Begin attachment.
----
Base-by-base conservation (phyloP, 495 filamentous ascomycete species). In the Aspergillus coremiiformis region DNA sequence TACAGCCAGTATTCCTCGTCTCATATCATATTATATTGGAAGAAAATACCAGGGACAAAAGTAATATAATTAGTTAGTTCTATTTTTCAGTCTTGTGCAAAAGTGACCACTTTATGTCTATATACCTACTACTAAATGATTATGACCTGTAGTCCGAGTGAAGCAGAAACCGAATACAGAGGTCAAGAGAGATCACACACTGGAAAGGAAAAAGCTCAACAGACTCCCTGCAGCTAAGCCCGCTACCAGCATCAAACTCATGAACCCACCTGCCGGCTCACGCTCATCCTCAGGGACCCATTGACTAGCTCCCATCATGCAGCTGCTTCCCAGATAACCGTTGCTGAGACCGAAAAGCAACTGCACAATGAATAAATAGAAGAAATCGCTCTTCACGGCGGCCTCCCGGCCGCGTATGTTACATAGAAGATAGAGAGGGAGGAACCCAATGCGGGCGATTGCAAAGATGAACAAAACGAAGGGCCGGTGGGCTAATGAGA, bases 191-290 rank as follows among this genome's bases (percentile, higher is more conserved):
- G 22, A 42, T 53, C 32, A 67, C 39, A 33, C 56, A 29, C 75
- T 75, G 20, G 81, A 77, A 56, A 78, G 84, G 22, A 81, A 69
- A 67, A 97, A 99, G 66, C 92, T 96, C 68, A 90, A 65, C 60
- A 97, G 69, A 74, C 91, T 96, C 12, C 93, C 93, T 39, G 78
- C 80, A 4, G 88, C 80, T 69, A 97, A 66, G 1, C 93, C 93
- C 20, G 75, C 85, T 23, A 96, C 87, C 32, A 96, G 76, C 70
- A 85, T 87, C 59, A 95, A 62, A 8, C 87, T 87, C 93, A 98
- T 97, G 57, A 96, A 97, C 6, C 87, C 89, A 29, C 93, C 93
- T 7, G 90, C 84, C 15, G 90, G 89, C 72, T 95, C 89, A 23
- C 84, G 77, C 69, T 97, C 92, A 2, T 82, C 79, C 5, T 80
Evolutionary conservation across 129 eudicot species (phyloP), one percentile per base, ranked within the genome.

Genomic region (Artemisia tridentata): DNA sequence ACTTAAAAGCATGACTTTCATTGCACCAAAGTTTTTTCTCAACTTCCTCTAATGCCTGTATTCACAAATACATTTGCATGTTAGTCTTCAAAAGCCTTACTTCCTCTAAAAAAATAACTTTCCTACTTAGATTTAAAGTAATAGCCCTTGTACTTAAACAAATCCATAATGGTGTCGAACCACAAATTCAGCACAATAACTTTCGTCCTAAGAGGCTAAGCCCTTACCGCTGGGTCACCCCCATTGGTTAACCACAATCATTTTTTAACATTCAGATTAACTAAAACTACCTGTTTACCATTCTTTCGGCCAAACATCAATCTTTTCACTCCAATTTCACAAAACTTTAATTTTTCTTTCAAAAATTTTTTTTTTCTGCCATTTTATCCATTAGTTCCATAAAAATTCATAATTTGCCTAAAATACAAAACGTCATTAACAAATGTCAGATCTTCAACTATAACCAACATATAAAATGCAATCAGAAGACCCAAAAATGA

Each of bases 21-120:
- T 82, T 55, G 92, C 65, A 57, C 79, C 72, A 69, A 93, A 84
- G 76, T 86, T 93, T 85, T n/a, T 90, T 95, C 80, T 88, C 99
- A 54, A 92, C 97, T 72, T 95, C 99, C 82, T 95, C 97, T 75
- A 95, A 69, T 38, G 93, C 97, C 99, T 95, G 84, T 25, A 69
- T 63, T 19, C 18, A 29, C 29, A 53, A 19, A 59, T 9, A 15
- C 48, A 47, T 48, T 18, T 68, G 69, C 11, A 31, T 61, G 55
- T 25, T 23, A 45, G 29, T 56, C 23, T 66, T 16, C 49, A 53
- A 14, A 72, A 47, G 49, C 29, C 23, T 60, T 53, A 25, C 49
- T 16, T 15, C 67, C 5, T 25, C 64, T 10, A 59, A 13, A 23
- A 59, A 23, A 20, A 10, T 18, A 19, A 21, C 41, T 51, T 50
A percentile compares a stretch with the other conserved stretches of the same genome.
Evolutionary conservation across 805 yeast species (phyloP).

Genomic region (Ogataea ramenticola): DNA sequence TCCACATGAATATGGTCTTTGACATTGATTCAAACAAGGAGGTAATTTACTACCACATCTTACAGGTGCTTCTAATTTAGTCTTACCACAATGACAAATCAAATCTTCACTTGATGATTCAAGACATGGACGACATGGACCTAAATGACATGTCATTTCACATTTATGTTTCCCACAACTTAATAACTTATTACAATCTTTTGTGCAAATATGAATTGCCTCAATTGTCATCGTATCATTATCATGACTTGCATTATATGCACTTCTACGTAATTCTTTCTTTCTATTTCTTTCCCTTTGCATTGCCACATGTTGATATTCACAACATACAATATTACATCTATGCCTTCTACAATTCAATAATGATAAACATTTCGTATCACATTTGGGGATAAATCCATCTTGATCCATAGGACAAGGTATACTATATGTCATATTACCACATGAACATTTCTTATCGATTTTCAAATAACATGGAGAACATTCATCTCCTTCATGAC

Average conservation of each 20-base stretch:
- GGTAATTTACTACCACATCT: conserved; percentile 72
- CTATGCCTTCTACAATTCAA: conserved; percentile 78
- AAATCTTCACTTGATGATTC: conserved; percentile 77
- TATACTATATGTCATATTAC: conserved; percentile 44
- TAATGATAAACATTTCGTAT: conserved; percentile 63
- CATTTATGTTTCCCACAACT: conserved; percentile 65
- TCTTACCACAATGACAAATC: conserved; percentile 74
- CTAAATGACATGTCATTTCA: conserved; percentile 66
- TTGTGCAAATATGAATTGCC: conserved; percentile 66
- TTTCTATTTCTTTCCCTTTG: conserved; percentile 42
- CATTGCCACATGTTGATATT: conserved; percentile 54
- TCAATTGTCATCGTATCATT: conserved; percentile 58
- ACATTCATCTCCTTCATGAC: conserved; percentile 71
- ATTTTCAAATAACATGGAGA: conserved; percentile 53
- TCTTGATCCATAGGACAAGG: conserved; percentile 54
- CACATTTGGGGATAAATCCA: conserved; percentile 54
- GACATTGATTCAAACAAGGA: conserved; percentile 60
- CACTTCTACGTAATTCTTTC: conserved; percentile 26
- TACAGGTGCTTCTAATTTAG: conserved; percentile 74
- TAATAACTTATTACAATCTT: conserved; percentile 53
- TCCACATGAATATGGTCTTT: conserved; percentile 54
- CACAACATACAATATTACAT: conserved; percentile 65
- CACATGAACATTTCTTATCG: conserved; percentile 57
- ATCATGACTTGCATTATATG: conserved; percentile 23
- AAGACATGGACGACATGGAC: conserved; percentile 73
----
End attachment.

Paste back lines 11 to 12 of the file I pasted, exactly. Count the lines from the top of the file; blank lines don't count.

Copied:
- C 84, G 77, C 69, T 97, C 92, A 2, T 82, C 79, C 5, T 80
Evolutionary conservation across 129 eudicot species (phyloP), one percentile per base, ranked within the genome.